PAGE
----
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Daman National Health Insurance Company was established by the Abu Dhabi Government in 2005 and is now the UAE’s leading health insurance firm with a claimed 50 per cent market share in terms of membership.
It currently has 950,000 members – the majority in Abu Dhabi, though there are around 7,500 in Dubai.
The Abu Dhabi Government has proposed Daman should manage the insurance of 350,000 UAE nationals, which would increase its membership to 1.3 million. The company plans to recruit a further 150,000 members by the year-end, taking the total membership up to 1.45 million.
CEO Dr Michael Bitzer talks about the company’s performance in 2007 and the outlook for this year and beyond.
How was 2007 for Daman in terms of the growth in numbers of customers, premiums and revenues?
We grew from around 250,000 insured members at the start of the year to 950,000 at the end, out of which 700,000 were basic card holders and 250,000 held other products. We have 7,500 members in Dubai. We have experienced tremendous growth and are also expanding in terms of staff numbers – up from roughly 500 to 900. The year was very successful but we are not yet releasing financial results for a number of reasons. The figures are not yet audited – we have the preliminary results but they are unaudited. Therefore, I cannot give you figures, but I would say we are a profitable company.
What challenges did you face in 2007 and how did you overcome them?
The biggest challenge was the enrollment of individuals in our branches, especially in January and February. The number of members enrolling in branches – not as a group but as individuals – was much higher than expected so we had some bottlenecks initially. There were holdups in card production and the issue of policies. We managed this by changing our procedures, hiring extra staff and opening other facilities.
The other challenge last year, which we continue to face, was how to educate members about what is and what is not covered by their policies. This is achieved mainly through company presentations and booklets. It is a continuous process.
Another important challenge was adding network providers. We managed this through direct contacts with hospitals, clinics and pharmacies. And we added several providers in Dubai and signed contracts with international providers in 30 countries.
Can you provide details about the claims the company settled in 2007? What increase do you expect in claims this year?
I cannot give you all the figures because if I do, you would learn indirectly our level of profitability. But the amount we currently settle per month is in the range of Dh60 million and, of course, the total is increasing in line with membership growth. The amount will also increase a little in line with medical inflation. We currently receive slightly more than 600,000 invoices per month – there are more than 200,000 claims and each one involves on average three invoices.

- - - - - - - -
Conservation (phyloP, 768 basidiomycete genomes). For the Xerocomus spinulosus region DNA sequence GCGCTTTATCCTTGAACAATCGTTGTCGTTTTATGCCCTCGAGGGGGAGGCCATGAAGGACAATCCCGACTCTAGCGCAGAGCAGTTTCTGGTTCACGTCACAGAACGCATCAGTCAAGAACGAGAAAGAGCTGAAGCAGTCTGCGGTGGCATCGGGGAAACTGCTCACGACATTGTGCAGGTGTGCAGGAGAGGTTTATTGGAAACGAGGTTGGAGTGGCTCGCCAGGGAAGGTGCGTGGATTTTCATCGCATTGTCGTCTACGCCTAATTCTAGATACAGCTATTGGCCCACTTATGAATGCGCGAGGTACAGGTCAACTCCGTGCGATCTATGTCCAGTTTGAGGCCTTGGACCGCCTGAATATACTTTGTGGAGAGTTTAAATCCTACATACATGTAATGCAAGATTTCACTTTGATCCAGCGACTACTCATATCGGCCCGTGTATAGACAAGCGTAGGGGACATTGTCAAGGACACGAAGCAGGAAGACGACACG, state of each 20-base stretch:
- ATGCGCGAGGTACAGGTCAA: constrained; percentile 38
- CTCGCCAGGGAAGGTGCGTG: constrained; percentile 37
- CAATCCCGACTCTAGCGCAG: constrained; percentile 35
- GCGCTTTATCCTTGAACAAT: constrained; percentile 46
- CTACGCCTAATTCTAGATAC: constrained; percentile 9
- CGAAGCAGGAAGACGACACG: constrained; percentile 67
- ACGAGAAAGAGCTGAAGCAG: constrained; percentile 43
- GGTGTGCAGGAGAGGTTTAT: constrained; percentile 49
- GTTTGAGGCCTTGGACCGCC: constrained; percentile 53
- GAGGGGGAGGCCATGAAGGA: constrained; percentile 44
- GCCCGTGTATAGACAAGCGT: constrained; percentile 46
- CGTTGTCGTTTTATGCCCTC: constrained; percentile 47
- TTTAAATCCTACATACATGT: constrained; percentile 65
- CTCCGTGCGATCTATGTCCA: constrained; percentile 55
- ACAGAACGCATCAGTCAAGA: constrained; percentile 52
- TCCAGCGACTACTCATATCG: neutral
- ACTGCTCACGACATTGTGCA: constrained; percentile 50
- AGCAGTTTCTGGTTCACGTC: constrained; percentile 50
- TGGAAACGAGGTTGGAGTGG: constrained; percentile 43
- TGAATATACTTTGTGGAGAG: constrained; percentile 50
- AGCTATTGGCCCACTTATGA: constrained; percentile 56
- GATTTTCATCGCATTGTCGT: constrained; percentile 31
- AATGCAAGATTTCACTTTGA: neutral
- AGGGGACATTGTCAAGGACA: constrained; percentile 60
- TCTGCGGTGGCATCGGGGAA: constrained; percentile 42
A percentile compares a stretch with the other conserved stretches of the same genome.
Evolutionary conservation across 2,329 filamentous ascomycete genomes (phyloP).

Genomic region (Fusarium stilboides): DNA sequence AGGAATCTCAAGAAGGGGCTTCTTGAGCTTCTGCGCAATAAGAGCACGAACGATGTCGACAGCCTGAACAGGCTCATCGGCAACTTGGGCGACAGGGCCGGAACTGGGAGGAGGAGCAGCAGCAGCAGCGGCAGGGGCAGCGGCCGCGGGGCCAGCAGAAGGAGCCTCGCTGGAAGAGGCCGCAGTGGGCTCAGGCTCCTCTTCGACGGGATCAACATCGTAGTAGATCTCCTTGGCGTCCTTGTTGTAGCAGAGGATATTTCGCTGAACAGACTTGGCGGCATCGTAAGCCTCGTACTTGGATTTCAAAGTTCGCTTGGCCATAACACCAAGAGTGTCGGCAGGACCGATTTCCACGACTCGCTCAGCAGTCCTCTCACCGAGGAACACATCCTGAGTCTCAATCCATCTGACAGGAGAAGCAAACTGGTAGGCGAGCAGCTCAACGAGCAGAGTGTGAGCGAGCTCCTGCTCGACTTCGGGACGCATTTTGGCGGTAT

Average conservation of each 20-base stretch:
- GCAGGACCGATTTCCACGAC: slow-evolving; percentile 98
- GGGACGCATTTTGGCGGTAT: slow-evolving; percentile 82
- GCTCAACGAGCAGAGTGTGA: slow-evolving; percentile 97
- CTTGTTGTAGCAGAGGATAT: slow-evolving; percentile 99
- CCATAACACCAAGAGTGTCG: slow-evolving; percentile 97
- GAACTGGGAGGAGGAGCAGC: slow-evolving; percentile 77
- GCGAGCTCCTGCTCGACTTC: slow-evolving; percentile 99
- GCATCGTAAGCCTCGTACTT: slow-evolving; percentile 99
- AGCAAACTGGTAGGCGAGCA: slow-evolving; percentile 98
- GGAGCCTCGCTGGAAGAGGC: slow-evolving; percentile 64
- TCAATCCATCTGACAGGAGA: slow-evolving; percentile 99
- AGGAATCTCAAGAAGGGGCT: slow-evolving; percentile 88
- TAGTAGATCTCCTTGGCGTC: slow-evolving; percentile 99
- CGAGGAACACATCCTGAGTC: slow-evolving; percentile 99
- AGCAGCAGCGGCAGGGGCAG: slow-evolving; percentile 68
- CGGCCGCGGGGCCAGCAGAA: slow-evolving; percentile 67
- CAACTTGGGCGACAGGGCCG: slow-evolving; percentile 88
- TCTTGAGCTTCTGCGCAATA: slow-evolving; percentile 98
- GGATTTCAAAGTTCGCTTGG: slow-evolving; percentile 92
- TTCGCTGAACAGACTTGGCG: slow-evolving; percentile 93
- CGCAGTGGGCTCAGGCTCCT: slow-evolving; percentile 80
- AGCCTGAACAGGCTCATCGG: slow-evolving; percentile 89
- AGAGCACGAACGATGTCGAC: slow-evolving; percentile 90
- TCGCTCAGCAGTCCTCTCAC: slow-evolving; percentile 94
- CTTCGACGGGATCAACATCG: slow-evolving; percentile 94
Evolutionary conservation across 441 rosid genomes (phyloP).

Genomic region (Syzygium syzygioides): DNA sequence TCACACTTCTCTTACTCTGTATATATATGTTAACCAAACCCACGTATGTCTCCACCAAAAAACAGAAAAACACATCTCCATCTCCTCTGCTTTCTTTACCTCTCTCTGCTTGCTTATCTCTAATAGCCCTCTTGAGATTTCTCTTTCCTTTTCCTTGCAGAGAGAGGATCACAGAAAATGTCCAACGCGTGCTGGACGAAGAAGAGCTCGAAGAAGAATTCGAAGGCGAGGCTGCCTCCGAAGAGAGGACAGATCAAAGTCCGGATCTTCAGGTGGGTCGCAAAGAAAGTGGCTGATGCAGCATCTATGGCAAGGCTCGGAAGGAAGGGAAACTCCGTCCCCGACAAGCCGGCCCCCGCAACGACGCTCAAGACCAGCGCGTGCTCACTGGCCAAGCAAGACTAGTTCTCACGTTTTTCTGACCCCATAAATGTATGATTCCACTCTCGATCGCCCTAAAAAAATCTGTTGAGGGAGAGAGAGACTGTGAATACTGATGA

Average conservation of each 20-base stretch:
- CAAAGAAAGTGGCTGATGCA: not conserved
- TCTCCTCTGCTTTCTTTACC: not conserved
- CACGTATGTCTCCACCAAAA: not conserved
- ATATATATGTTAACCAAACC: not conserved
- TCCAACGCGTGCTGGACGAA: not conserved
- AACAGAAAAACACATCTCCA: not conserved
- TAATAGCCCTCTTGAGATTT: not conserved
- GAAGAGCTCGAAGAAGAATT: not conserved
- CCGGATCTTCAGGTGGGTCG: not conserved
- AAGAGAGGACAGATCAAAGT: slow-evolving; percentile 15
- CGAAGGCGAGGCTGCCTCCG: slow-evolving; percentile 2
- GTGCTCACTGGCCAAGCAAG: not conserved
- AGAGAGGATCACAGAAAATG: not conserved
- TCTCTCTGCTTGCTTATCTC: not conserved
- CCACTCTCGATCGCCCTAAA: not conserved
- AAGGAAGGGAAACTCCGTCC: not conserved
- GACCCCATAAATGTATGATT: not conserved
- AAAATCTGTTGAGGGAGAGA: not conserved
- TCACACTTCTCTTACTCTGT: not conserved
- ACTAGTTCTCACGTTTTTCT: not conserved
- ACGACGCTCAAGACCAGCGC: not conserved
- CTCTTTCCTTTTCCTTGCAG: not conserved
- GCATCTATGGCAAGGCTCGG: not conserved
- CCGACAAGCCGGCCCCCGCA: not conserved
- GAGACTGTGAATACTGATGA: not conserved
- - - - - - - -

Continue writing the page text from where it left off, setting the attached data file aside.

What is the outlook for Daman this year?
We plan to have around 1.1 million insured members by the end of 2008. But this growth may not come so much from Abu Dhabi, because the capital is more or less covered. There is natural growth, because the population is increasing, but we also intend to have a bigger market presence in Dubai. We aim to have about 50,000 members in Dubai by the year-end. That’s our target, but this will depend on future legislation in there.
How do you manage inflationary pressure?
We have pressure from two sides. One is inflationary pressure on our operating costs such as salaries and rents for buildings. These hit us as they do to any other company. Of course, we have to pay our employees higher salaries because they are also suffering from inflation. This has to be covered with more business or higher productivity. That’s what I think every company does. We can only pay better salaries if productivity goes up, otherwise we have to increase premiums, which is difficult.
The other inflationary pressure comes from the prices in hospitals, physician consultation fees, pharmacy costs, etc. We are in discussions with our providers, because they also try to raise rates. This is a normal negotiation and the result is usually a compromise. We try to convince hospitals and other providers to keep their increases below the overall inflation rate, so we can avoid having to increase premiums.